If you were to write a piece of music to capture composer Dr Paul Smith's career, it would be dramatic and dynamic.
From a childhood of classical piano performances, to singing opera and then composing it, research and teaching, his personal score is rich in vocal and instrumental flourishes.
When thoughts of becoming a concert pianist gave way to opera singing, the bass baritone joined a young artists' company and began performing the arias of Mozart and Puccini for corporate functions and parties.
Composing music was the next movement, and Paul wrote two chamber operas, the second - The Spidermaiden and the Runaway Plum Blossom - successfully premiering in Singapore.
Then there was the theatre score (with piano) that he devised and performed, based on Mary Shelley's Frankenstein, and passages of cabaret and musical theatre, before Paul upped the tempo with the "fun-loving boutique opera company" Blush, which continues to strike a chord with a new generation of opera goers.
He was also a contributing writer for the ABC digital series What is Music last year, and spent three weeks in Armenia on a composition residency working on pieces for the toy piano.
"It's been a full and varied career so far, filled with lots of different musical influences, but as in every good opera it all comes together in the end," says Paul, who lectures in music theory and composition within the UNE's School of Humanities, Arts and Social Sciences.
"I guess it comes from my interest in exploring different styles of music and expressing them in different ways."
Paul came relatively late to music, learning the piano from the age of 10.
"Surprisingly, mine was a very non-musical family," he says.
"We didn't have music in the house or go to concerts, so I approached music as an open book, without any baggage."
It was his own formal musical studies that opened up the world of composition, and today, as co-artistic director of Blush, Paul is experimenting with ways opera can both explore contemporary themes and appeal to new audiences.
His latest work - Chop Chef – is a collaboration with writer Julie Koh and satirises reality television's appetite for cooking competitions while indulging his own passion for food.
"Some people don't respond to opera but most respond to TV, so that's where Chop Chef had its origins," Paul says.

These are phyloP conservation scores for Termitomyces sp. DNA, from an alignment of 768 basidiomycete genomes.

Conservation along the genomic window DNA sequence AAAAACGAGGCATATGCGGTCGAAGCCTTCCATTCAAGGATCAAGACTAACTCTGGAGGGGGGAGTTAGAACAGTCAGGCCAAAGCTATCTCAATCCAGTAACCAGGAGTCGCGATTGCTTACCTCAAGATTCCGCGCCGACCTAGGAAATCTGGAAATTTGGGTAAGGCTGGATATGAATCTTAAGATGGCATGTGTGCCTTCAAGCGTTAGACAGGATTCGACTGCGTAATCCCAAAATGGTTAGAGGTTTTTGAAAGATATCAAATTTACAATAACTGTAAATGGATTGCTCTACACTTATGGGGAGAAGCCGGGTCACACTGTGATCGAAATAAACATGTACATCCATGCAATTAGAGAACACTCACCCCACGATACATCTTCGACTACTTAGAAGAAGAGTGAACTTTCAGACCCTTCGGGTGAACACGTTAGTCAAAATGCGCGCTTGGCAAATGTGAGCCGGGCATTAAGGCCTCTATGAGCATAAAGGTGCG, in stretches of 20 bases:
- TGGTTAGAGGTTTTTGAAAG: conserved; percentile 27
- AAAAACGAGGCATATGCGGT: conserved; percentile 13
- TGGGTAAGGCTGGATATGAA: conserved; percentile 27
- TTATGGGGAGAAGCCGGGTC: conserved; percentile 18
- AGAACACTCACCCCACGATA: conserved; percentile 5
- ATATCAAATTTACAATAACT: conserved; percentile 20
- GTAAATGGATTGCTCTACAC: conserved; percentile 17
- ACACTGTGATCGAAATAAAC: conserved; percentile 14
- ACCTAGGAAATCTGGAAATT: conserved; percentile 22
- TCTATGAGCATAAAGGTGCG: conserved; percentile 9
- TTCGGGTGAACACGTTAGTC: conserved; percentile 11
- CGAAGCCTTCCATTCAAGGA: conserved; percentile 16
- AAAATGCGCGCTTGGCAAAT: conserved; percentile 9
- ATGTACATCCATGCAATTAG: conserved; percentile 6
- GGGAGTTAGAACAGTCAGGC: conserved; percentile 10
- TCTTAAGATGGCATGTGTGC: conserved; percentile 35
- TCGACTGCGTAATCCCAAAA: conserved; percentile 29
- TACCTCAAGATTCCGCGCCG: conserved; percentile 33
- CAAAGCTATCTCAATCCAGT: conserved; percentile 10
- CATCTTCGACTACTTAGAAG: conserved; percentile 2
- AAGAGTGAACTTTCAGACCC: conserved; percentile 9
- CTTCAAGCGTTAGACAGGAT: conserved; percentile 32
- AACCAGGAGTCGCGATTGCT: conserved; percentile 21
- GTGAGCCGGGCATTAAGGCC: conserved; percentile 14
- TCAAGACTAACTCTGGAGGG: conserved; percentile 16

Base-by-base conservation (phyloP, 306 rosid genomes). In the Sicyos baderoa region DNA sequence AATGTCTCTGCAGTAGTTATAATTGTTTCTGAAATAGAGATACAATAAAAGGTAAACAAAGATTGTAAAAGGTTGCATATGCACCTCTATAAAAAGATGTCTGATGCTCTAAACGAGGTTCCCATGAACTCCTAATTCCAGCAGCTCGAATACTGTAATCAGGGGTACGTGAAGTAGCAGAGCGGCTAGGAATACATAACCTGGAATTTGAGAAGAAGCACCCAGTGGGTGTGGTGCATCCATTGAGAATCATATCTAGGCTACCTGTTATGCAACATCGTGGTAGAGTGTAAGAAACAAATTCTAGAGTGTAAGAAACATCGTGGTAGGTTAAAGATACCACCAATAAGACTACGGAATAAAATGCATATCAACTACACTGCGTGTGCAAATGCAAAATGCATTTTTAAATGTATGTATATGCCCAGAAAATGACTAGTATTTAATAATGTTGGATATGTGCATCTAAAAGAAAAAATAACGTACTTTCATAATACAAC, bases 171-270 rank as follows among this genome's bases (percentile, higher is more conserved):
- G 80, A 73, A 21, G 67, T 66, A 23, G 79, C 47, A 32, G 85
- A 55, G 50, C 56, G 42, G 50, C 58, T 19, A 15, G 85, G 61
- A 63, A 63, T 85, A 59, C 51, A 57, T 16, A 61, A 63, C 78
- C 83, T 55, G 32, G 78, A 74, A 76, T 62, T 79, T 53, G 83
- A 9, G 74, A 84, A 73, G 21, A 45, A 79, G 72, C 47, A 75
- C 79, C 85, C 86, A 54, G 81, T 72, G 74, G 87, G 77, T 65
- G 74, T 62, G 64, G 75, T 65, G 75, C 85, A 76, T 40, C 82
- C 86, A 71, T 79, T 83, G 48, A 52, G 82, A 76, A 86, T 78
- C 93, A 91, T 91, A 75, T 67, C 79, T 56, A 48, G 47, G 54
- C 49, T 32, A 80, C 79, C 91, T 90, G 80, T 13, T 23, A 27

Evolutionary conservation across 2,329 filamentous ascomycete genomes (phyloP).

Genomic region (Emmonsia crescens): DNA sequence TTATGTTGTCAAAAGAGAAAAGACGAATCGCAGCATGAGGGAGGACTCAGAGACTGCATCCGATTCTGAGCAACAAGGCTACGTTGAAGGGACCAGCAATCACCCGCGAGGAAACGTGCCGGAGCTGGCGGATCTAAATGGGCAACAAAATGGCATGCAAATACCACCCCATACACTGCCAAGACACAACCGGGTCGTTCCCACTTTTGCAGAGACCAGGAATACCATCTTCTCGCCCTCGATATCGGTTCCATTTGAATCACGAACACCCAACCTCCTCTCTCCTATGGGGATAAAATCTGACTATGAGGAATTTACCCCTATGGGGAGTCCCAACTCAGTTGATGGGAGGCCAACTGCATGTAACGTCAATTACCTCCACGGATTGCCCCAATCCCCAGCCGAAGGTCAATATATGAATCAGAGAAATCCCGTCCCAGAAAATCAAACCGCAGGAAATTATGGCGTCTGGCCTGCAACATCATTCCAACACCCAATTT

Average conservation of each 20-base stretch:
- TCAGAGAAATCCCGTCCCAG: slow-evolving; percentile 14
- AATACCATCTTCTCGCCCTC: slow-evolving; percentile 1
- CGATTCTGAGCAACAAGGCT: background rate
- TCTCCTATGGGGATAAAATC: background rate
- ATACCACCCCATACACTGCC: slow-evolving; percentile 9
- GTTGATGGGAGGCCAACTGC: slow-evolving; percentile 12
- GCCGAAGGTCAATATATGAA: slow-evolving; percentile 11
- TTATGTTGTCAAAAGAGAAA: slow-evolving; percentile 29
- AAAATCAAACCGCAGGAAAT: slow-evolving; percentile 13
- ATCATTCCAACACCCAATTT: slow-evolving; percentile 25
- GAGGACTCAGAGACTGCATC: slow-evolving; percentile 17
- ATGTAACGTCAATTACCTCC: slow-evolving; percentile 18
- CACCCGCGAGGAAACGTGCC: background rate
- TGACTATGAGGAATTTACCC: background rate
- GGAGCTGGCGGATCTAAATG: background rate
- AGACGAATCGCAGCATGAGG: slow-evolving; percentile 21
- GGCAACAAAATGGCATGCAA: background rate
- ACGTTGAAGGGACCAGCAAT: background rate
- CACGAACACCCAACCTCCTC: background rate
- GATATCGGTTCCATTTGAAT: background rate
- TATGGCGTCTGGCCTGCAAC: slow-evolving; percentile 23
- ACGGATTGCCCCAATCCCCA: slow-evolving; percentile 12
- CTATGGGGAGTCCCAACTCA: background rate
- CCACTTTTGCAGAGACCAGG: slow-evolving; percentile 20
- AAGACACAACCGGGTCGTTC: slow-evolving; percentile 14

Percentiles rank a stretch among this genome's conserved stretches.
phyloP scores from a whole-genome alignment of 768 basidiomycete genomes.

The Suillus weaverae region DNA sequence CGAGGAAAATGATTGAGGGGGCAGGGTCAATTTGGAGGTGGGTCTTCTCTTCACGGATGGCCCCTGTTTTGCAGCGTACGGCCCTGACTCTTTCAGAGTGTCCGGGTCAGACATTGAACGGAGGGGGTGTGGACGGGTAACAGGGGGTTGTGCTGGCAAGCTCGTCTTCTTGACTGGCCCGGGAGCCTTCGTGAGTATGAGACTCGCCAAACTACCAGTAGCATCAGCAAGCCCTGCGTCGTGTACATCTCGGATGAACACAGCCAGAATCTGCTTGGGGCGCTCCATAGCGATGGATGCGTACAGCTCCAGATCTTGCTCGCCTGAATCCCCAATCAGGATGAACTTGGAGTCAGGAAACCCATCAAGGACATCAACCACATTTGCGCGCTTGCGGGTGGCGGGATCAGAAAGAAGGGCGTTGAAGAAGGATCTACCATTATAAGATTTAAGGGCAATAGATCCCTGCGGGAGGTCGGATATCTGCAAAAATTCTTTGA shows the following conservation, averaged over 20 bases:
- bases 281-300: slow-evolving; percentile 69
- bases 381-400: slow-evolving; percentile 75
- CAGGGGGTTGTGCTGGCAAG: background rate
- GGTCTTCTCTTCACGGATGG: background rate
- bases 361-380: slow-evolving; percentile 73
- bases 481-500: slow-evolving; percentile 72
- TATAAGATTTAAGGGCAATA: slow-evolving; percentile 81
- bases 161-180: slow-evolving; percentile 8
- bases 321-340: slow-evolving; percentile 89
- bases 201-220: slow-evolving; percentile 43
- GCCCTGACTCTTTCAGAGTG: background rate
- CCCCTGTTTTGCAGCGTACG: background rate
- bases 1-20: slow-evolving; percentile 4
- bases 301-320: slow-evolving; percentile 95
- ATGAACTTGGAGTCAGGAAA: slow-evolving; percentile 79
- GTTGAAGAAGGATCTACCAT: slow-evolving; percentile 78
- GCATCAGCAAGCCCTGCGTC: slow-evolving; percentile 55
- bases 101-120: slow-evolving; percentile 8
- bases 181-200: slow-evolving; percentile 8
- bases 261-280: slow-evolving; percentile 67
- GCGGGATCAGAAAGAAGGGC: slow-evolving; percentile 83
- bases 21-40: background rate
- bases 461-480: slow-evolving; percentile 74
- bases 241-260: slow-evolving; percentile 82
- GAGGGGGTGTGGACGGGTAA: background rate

"Through Blush, we are keen to get people in the door and help them to discover that opera can be fun and wacky as well as an emotional, dramatic experience.
“The opera scene in Australia is narrow and getting narrower. Staging big new operas today is risky and expensive, but a smaller opera company like ours, performing in more intimate settings, can work.
“Opera doesn't have to be grand and opulent."
One of Paul's primary motivations with Blush is to give expression to people who have traditionally been excluded from opera.
"We're working in smaller, inclusive venues like bars and makeshift black-box spaces, and I am particularly interested in telling minority stories concerning race, sexuality and gender," he says.
"At its best, music can cause people to reflect on issues and sometimes to change their minds."
Brave choices and a willingness to collaborate with other artists have been hallmarks of Paul's eclectic career.
"I have never worried that my work will fit," he says.
"I try to foster that in my students by exposing them to new music in a non-judgemental way.
“I learn from their musical influences and tastes, too, because every type of music and every response to it is equally valid."
This all makes for some fascinating discussions with students.
"Music generates strong emotions and ideas," Paul says.
"Studying music challenges you to consider what music means culturally and socially, and I enjoy being able to discuss with my students how or indeed if a piece of music fits into their world.
“Together, we test the limits of what can be considered music and how it can be performed."
So, too, do Paul's former students.
"Some have gone on to curate musical programs for arts organisations, while others have become specialist teachers, performers and experimental artists, as well as composers of film scores," he says. "It's amazing where music can take you."